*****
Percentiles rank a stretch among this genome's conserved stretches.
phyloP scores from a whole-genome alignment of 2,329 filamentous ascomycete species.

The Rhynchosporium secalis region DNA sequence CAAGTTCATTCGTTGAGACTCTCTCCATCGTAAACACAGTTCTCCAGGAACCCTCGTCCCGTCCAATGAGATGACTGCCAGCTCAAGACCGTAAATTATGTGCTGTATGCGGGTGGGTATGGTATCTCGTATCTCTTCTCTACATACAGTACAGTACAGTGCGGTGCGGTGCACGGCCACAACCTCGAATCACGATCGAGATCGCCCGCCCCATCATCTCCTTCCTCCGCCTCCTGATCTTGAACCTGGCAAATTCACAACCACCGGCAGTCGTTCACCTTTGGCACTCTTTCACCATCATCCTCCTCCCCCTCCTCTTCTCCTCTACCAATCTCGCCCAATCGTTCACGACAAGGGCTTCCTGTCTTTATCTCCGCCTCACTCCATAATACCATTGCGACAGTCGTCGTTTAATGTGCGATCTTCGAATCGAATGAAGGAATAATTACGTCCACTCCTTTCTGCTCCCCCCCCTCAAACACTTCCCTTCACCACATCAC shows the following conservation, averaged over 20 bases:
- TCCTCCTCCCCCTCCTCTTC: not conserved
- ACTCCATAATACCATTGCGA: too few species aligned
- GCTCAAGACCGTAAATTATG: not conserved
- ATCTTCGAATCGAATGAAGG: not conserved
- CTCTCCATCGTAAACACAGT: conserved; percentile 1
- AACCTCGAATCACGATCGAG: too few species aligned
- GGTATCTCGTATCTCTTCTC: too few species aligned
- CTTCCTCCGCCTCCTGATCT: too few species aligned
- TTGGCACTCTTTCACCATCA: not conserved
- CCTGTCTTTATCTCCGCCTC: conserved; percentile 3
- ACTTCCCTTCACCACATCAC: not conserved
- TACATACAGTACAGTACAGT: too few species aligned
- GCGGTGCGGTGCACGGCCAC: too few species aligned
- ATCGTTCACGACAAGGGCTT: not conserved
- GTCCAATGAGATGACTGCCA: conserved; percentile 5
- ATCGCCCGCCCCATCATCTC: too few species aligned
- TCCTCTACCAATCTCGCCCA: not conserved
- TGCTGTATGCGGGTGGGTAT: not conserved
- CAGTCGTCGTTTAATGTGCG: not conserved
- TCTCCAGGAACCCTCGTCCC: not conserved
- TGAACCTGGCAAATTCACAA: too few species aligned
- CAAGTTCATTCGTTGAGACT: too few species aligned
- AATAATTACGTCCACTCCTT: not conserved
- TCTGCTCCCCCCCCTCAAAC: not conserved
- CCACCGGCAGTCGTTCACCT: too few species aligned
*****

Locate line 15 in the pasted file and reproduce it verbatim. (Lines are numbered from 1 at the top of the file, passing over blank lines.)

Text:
- TACATACAGTACAGTACAGT: too few species aligned